It seems like Volkswagen isn't ready yet to share its kind-of popular 1.5-liter TSI engine on the Golf Facelift (which now still has the old 1.4 TSI). The same can be said for Skoda, which is only likely to get it and the end of 2017.
Skoda head of communications Peik von Bestenbostel recently declared that the 150 PS and 250 Nm of torque engine will only be available starting the second half of this year. What many people fail to mention, though, is that the specifications for the Golf 1.5 TSI turbo aren't exactly that much different than the ones of the 1.4 TSI. What does this mean?
For example, when powering a Golf, the 1.5 liter turbo requires approximately 5 liters/100 km. Before the facelift, it used to require 5.2 liters. Even so, it's important to mention that the sprint time necessary to reach 100 km/h has gone from 8.2 seconds on the 1.4 to 8.3 seconds. Meanwhile, the tests performed on the 80 to 120 km/h elasticity revealed the same 7.5 seconds. However, drivers are highly likely to notice a bit more grunt due to the longer stroke.
Moving on, the Golf models that benefit from this engine feature the well known Active Cylinder Timing technology. This means that half of the cylinders shut down under light loads. But let's remember that this isn't such an innovative technology, as it has been featured in the Polo BlueGT as well. The Skoda Octavia 1.5 TSI models may not benefit from ACT, though.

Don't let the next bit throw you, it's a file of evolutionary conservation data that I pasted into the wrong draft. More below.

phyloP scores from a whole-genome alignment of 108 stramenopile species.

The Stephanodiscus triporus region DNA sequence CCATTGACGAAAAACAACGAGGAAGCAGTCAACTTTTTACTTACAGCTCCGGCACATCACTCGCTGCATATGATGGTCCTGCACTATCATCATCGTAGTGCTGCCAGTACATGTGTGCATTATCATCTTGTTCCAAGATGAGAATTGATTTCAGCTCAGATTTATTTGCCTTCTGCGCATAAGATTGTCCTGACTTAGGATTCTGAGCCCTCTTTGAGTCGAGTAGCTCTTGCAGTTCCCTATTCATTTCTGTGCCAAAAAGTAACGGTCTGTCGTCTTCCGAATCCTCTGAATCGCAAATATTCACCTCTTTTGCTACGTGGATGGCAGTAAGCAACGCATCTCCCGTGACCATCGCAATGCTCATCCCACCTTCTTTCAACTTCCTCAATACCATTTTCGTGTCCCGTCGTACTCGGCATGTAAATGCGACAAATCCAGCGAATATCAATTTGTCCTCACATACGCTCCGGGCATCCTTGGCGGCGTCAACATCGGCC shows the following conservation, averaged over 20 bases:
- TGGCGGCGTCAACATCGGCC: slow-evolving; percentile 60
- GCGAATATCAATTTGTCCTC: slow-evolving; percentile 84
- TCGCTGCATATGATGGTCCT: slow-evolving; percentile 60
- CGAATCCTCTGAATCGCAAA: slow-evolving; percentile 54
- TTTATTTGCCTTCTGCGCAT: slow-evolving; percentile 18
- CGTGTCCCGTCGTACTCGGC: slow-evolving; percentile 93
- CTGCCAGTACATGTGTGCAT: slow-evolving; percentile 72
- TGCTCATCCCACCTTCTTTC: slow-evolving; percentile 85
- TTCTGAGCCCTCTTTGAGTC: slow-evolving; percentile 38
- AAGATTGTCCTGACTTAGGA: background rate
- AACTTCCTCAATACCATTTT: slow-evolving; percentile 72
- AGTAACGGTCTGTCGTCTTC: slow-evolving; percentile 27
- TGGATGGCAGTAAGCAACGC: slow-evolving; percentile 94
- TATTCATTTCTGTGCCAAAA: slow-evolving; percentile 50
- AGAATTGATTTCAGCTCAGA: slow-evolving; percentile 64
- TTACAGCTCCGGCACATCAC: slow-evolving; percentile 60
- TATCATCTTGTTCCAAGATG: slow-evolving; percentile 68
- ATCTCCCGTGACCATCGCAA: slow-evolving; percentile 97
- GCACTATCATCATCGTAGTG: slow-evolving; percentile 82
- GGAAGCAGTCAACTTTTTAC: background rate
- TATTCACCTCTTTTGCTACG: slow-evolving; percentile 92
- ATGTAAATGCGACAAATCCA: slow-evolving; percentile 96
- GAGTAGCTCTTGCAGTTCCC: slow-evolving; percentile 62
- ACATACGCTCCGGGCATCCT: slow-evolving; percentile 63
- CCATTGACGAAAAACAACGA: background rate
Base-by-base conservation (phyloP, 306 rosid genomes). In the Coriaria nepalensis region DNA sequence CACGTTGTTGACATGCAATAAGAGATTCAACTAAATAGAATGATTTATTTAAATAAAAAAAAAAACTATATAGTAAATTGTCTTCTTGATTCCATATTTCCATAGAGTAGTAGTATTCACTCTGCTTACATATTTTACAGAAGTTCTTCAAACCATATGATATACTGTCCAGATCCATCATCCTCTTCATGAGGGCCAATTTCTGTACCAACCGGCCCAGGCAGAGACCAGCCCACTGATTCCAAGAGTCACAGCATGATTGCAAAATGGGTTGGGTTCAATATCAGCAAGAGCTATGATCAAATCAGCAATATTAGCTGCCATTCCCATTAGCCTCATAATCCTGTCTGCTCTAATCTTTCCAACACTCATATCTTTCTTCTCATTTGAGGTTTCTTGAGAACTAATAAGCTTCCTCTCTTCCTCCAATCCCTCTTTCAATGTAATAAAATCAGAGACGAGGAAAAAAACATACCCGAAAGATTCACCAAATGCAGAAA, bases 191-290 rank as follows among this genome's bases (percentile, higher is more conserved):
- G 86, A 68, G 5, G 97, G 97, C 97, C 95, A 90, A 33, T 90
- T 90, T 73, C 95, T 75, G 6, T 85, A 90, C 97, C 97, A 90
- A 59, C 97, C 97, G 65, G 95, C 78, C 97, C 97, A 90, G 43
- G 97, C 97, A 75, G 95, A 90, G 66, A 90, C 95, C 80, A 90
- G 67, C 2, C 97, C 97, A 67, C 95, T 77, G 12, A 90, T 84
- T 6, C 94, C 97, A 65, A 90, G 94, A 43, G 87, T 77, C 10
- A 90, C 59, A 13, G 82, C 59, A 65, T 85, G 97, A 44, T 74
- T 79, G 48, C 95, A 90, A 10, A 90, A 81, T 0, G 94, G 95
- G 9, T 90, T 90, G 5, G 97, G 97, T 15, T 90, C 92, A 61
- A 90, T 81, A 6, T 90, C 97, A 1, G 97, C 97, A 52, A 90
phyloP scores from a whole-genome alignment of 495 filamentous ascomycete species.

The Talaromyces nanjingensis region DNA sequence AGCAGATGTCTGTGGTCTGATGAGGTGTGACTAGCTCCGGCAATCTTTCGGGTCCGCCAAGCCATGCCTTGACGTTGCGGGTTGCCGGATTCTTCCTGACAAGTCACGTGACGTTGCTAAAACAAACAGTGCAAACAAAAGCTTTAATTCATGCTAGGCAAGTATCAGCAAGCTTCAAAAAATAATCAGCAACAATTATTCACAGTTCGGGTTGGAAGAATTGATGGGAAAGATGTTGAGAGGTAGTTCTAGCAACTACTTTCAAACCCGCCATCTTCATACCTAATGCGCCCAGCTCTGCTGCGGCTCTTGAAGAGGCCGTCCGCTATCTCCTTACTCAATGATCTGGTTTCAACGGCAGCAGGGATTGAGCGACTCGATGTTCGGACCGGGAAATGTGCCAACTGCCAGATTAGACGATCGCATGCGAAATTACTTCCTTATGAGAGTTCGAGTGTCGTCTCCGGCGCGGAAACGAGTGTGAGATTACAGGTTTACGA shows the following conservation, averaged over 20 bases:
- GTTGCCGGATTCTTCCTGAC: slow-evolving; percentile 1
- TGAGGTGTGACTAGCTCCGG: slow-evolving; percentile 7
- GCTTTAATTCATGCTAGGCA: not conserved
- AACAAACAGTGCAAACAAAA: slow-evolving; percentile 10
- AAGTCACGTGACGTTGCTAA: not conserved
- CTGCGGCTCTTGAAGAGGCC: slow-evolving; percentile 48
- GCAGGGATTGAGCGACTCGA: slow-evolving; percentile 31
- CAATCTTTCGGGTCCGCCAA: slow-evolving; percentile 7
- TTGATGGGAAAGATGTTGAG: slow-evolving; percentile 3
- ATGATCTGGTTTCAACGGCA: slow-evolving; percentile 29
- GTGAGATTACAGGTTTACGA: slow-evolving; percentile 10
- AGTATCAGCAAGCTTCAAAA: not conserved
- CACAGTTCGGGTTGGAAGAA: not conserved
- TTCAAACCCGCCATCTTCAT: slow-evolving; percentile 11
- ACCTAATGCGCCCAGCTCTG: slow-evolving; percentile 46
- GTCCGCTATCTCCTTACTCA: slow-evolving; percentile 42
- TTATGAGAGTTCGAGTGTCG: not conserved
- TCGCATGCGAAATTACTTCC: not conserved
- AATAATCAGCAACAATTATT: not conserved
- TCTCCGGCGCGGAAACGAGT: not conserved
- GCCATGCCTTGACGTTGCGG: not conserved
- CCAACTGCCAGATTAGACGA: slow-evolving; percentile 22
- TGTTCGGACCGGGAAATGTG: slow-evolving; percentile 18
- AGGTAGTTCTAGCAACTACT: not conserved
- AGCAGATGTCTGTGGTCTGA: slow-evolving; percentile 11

At this point, the world is paying attention on the company to see if it will also offer a 130 horsepower of the model. As we already know, the Skoda Octavia vehicles lacked the 125 PS 1.4 TSI. The main reason? Well, simply said, slow demand from the public.
As for the diesel area, things are quite obvious now. The 1.5 TDI that should have been introduced to the TSI Evo may not be available in Europe – or anywhere else in the world, for that matter.